WO1998007315A1 (en) * 1996-08-21 1998-02-26 The United States Of America, As Represented By The Secretary Of Agriculture Device for controlling pests
WO1998034477A2 (en) * 1997-02-11 1998-08-13 Feral I.P. Limited Encapsulated pest control pellets and/or delivery devices for pest control
US5850707A (en) * 1993-06-01 1998-12-22 Virginia Tech Intellectual Properties, Inc. Insect bait
US5906983A (en) * 1997-08-20 1999-05-25 The Clorox Company High fructose containing insecticide compositions and methods of using the same
US5929053A (en) * 1995-12-20 1999-07-27 Sumitomo Chemical Company, Limited Pesticidal composition and method for controlling pests using the same
US5974726A (en) * 1998-06-05 1999-11-02 Creeger; Samuel M. Method of controlling pests and associated apparatus
US6004571A (en) * 1997-09-04 1999-12-21 Thies; Curt Simulated insect eggs
US6117854A (en) * 1997-08-20 2000-09-12 The Clorox Company Enhanced performance insecticide compositions containing plant derived oil carriers and methods of using the same
US6343434B1 (en) 1999-02-16 2002-02-05 John Michael Petti Pest-activated bait dispensing system
US6369078B1 (en) 1999-08-31 2002-04-09 J. Phillip Bowen Solenopsin derivatives and analogues as fire ant suppressants
US20020103084A1 (en) * 2000-11-09 2002-08-01 Hsu Hsinhung John Soybean derived pesticide
US6442890B1 (en) 2000-10-31 2002-09-03 Samuel M. Creeger Method of controlling pests and associated apparatus
US6479062B2 (en) 1999-01-29 2002-11-12 David I. B. Vander Hooven Pesticide bait carrier
US20020182353A1 (en) * 1994-12-29 2002-12-05 Harlowe William W. High performance controlled release ampule containing a fumigant for a wooden structure
US20020187178A1 (en) * 2001-05-04 2002-12-12 Roe R. Michael Polymer conjugates of insecticidal peptides or nucleic acids and methods of use thereof
US20030108585A1 (en) * 2001-05-04 2003-06-12 Roe R. Michael Polymer conjugates of insecticidal peptides or nucleic acids or insecticides and methods of use thereof
US6581324B1 (en) 2000-10-31 2003-06-24 Samuel M. Creeger Method of controlling pests and associated apparatus
US20040250460A1 (en) * 2003-06-12 2004-12-16 Scott Bradford L. System for reducing the number of predator fish
US20050123616A1 (en) * 2003-12-04 2005-06-09 Pfizer Inc Azithromycin multiparticulate dosage forms by liquid-based processes
US20050152982A1 (en) * 2003-12-04 2005-07-14 Pfizer Inc Controlled release multiparticulates formed with dissolution enhancers
US20050158391A1 (en) * 2003-12-04 2005-07-21 Pfizer Inc Azithromycin multiparticulate dosage forms by melt-congeal processes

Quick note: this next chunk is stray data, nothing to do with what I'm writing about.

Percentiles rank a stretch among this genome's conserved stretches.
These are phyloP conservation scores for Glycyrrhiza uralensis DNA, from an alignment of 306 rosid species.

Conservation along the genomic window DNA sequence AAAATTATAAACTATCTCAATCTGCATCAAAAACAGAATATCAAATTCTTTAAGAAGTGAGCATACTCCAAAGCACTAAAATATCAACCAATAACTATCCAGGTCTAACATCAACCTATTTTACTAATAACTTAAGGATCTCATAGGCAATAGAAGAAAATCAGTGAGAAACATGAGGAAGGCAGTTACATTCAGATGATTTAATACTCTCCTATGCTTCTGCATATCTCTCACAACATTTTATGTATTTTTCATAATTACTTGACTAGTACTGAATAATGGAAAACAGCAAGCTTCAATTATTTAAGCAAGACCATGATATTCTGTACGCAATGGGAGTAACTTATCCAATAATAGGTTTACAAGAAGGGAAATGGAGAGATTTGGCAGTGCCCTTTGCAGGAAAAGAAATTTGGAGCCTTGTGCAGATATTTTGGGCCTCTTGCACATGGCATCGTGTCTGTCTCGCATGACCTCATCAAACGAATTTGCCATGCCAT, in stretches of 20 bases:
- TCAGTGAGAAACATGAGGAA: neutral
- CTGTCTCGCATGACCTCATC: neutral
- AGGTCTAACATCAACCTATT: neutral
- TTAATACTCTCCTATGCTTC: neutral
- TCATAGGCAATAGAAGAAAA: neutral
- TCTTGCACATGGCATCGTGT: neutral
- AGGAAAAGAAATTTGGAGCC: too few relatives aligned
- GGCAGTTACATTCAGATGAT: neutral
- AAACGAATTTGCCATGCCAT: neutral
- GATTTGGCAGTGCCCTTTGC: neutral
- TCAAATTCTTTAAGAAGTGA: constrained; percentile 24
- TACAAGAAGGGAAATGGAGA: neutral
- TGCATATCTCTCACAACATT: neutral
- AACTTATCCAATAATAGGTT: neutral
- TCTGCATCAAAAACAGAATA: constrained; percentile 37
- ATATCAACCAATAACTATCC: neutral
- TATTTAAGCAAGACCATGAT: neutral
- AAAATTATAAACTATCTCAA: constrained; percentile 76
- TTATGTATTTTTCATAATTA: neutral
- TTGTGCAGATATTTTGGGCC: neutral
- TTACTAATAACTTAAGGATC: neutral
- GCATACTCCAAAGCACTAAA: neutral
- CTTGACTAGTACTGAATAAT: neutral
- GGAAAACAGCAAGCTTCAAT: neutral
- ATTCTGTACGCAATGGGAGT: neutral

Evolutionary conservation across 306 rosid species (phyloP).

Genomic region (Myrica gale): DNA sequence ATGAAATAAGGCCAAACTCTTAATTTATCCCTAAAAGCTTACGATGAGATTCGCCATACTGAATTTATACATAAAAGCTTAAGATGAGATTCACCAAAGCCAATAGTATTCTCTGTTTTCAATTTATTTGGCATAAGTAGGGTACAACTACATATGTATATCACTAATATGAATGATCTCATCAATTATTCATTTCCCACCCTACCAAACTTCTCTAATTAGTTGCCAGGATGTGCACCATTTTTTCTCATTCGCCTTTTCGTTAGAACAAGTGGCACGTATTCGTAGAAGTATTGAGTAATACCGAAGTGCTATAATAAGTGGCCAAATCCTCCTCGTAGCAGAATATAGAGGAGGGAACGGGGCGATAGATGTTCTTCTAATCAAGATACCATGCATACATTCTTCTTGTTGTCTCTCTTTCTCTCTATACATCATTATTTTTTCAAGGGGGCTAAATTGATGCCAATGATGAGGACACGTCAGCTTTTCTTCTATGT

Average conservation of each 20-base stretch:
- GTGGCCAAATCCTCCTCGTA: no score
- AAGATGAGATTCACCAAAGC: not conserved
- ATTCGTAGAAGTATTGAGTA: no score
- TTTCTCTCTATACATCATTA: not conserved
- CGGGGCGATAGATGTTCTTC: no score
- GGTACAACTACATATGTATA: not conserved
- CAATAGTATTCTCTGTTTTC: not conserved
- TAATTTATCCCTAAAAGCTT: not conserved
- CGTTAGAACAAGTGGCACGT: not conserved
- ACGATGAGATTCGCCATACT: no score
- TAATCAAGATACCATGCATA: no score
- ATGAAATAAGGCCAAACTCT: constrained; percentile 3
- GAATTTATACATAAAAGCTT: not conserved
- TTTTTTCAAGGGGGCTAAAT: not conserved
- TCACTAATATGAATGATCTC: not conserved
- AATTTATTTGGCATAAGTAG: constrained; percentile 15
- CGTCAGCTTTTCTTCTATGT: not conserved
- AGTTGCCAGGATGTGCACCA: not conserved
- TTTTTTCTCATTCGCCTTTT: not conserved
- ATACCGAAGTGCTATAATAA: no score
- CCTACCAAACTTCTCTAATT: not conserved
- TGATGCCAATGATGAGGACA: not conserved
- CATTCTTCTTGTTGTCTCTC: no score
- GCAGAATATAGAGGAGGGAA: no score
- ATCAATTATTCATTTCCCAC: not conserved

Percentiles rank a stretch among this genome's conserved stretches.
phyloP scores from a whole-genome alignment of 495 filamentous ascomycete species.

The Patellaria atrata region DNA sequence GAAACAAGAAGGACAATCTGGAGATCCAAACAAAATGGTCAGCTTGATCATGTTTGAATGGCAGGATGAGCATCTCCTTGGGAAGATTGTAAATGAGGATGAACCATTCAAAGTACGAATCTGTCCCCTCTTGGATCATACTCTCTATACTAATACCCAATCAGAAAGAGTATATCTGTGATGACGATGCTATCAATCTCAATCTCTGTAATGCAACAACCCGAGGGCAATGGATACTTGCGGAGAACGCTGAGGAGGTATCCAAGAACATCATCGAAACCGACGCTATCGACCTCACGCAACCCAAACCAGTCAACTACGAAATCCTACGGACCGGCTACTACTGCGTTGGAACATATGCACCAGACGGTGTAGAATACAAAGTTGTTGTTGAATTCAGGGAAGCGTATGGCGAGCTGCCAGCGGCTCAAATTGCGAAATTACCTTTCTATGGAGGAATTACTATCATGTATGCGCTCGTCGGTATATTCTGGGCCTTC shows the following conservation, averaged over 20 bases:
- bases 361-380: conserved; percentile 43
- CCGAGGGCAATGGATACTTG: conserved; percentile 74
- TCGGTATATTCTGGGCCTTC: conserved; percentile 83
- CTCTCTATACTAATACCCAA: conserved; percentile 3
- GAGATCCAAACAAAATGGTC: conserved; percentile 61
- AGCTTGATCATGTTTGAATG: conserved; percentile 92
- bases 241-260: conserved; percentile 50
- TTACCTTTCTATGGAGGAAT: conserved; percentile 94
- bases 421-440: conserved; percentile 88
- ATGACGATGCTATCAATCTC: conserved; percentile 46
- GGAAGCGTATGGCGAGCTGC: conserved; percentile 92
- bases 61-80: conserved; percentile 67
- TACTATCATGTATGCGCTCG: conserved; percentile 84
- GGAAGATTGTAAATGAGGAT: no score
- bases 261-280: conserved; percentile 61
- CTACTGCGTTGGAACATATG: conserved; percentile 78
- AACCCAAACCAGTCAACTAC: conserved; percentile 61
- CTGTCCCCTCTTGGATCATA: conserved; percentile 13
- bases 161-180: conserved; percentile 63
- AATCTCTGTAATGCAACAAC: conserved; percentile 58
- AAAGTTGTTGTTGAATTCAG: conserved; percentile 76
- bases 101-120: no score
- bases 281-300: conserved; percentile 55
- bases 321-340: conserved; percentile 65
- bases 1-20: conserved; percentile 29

US20050175748A1 (en) * 2002-05-30 2005-08-11 Thijssen Henricus Matheus W.M. Antimicrobial envelopes
US20050186285A1 (en) * 2003-12-04 2005-08-25 Pfizer Inc Multiparticulate compositions with improved stability
US20050204611A1 (en) * 2003-06-12 2005-09-22 Scott Bradford L System for reducing the number of predator fish
US20050274056A1 (en) * 2004-06-11 2005-12-15 John Peters Microencapsulated animal trap bait and method of luring animals to traps with microencapsulated bait
US20050284017A1 (en) * 2004-06-29 2005-12-29 Kongshaug Phillip A Biodegradable insect bait station
ES2245585A1 (en) * 2004-02-18 2006-01-01 Juan Sanchez Soria Formulated microencapsulated insecticide on a base resin for application in preparations and emulsifiers for the control and prevention of arthropod, Diptera, crawlers, acarids, mites and other species.
US6984403B2 (en) 2003-12-04 2006-01-10 Pfizer Inc. Azithromycin dosage forms with reduced side effects
US20080216387A1 (en) * 2007-03-09 2008-09-11 John Peters Microencapsulated animal trap bait for electronic traps
US20080216385A1 (en) * 2007-03-09 2008-09-11 John Peters Microencapsulated animal trap bait for escape-proof repeating animal traps
US20090169590A1 (en) * 2007-12-26 2009-07-02 Scott Bradford L System for reducing the number of predator fish
US7625507B2 (en) 2003-12-04 2009-12-01 Pfizer Inc. Extrusion process for forming chemically stable drug multiparticulates
US7887844B2 (en) 2003-12-04 2011-02-15 Pfizer Inc. Multiparticulate crystalline drug compositions having controlled release profiles
US20110047861A1 (en) * 2009-09-03 2011-03-03 National Taiwan University Bait for humid regions
US7951403B2 (en) 2003-12-04 2011-05-31 Pfizer Inc. Method of making pharmaceutical multiparticulates
US8084052B1 (en) 2008-02-26 2011-12-27 Mason James W Chemical composition for controlling insects

Citations (12)

* Cited by examiner, † Cited by third party
Publication number Priority date Publication date Assignee Title
DE221685C (en) *
US3160686A (en) * 1962-08-01 1964-12-08 Delavan Mfg Company Process for making capsules
US3310612A (en) * 1965-03-29 1967-03-21 Southwest Res Inst Encapsulating method and apparatus
US3389194A (en) * 1964-12-07 1968-06-18 Southwest Res Inst Method for mass producing small spherical particles
US3464926A (en) * 1965-04-26 1969-09-02 Pennwalt Corp Process for encapsulation
US3780195A (en) * 1969-10-22 1973-12-18 Balchem Corp Encapsulation process
US3917825A (en) * 1972-10-12 1975-11-04 Takeda Chemical Industries Ltd Preparation for rectal or vaginal administration containing LH-RH or its analogs
US3966848A (en) * 1975-04-21 1976-06-29 American Cyanamid Company O,O,O',O'-Tetraethyl-S,S'-methylene-bis(p-phenylenethiomethylene)
US4107292A (en) * 1974-04-01 1978-08-15 Akzona Incorporated Stable water dispersions of encapsulated parathion
US4160824A (en) * 1975-08-16 1979-07-10 Ajinomoto Co., Inc. Insect attractive compositions